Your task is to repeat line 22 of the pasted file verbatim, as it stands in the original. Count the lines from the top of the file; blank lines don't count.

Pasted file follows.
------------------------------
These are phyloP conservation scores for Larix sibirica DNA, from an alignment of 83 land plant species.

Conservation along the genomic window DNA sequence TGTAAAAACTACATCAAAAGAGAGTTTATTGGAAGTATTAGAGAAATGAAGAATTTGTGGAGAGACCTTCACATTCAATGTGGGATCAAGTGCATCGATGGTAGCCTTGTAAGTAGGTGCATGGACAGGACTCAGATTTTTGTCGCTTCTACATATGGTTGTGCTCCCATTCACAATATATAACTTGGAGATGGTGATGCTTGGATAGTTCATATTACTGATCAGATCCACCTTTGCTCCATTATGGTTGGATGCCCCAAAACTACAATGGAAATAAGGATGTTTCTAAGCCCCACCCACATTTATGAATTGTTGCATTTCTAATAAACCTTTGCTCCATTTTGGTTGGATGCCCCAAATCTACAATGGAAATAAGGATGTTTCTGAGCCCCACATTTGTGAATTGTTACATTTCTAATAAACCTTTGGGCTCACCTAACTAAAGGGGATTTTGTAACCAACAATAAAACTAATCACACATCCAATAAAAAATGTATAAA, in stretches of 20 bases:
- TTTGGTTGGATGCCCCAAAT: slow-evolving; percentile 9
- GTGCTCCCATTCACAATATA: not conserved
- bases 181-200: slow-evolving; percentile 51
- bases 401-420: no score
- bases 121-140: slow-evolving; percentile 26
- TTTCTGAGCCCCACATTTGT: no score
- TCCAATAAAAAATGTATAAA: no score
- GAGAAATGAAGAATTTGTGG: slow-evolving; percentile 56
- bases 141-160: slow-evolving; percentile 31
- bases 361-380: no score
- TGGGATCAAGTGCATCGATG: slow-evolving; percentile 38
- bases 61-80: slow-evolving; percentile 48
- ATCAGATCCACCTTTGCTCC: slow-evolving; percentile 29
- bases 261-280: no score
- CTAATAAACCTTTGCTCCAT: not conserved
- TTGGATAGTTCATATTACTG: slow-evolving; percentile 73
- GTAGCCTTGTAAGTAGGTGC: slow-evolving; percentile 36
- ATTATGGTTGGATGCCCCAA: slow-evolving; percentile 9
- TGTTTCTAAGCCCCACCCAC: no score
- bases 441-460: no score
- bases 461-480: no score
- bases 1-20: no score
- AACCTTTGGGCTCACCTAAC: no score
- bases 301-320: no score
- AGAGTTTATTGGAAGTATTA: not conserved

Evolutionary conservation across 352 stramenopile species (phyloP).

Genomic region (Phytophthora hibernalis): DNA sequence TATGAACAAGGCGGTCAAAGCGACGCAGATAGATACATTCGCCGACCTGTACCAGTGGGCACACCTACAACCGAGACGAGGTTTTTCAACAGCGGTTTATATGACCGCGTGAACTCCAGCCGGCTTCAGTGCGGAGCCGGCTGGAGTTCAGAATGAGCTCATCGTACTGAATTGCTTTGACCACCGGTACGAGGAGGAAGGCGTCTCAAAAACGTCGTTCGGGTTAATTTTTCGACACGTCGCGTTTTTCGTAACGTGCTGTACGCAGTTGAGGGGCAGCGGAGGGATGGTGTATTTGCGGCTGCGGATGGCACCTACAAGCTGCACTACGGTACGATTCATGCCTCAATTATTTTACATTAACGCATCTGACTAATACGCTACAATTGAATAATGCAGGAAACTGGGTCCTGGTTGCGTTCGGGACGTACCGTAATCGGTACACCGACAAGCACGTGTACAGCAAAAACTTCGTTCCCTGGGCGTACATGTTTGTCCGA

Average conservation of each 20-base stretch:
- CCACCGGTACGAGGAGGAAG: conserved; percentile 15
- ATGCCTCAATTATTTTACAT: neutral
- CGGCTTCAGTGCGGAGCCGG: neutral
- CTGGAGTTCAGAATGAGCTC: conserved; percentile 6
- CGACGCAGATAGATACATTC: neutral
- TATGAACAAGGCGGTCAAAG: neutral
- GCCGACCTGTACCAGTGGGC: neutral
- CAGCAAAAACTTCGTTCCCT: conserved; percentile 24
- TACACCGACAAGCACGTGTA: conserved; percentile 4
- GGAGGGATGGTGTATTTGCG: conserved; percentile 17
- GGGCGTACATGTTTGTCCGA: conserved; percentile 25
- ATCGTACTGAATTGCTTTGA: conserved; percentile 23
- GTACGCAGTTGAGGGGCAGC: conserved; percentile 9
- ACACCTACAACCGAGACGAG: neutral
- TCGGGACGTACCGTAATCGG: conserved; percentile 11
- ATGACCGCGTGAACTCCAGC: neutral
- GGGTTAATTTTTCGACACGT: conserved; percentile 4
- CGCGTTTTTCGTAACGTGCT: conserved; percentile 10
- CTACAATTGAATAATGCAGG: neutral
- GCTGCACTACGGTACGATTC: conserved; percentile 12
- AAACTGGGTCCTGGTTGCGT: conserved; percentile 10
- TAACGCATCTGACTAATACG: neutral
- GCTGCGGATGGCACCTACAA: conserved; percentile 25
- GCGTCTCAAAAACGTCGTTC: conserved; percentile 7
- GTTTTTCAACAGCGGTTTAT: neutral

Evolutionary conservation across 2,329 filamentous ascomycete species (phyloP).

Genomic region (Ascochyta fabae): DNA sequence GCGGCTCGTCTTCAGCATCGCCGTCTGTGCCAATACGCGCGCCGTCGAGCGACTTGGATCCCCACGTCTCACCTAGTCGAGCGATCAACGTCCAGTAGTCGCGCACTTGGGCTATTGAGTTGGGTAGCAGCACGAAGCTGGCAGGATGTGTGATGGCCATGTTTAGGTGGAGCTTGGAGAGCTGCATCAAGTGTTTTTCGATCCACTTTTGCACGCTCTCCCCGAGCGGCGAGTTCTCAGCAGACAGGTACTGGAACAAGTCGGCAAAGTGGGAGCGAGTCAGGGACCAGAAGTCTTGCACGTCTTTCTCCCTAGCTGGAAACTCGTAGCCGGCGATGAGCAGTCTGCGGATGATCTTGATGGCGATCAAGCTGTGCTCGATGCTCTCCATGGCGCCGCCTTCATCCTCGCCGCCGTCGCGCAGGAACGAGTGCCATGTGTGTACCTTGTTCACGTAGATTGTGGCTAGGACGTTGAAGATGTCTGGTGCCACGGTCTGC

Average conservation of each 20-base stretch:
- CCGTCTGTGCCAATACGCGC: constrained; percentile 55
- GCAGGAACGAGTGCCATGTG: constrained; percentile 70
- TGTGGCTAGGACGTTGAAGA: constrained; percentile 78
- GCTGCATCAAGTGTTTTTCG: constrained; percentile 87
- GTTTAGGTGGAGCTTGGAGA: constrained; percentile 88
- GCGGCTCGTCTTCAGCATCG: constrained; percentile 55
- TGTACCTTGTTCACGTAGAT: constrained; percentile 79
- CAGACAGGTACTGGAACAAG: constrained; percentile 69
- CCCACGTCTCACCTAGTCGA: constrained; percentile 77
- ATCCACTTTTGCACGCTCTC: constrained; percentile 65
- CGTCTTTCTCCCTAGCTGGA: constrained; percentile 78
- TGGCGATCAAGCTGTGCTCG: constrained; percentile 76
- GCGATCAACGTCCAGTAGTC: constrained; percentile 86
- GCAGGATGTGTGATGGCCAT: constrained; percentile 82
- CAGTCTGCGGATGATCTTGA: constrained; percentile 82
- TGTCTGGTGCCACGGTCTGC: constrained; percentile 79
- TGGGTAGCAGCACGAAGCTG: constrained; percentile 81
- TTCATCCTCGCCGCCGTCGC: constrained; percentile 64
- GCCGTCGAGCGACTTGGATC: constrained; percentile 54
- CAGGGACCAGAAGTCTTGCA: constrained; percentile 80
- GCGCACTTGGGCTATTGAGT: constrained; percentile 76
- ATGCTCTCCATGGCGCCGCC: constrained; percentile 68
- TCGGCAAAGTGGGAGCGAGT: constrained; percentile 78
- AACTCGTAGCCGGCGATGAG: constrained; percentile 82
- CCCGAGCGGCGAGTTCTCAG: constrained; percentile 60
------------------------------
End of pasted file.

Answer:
- bases 441-460: no score